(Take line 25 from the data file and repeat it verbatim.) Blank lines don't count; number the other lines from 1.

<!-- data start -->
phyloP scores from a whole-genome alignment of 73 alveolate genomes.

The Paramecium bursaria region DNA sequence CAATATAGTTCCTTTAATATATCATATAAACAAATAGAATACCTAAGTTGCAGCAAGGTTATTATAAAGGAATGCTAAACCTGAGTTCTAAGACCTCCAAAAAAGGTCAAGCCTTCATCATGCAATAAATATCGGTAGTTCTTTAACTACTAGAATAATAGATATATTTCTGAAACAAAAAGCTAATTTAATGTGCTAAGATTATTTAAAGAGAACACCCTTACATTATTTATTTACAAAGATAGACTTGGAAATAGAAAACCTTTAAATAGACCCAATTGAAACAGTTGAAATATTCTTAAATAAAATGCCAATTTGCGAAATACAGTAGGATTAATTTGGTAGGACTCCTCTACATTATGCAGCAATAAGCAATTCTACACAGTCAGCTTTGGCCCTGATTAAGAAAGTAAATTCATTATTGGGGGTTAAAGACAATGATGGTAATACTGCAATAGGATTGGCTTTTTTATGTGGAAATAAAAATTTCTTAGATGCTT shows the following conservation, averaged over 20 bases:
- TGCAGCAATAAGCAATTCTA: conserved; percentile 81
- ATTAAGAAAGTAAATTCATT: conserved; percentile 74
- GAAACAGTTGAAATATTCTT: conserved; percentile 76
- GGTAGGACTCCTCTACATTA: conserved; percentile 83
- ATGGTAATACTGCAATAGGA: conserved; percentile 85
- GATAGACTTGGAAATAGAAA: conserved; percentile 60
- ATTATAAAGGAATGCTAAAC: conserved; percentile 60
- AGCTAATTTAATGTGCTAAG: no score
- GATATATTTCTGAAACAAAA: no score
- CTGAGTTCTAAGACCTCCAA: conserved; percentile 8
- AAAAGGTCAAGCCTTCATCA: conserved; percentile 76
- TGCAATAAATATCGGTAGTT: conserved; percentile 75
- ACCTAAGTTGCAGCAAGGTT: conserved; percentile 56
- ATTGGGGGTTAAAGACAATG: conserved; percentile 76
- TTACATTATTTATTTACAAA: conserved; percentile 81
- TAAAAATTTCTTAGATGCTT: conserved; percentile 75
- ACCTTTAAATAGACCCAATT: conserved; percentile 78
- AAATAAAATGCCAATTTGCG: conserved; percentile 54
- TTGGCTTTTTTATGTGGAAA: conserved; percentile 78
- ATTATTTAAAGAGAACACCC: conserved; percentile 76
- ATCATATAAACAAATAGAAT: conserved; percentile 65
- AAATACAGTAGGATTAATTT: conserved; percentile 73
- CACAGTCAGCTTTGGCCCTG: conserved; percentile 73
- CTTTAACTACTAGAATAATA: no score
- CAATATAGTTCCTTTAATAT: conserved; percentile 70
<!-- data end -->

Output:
- CACAGTCAGCTTTGGCCCTG: conserved; percentile 73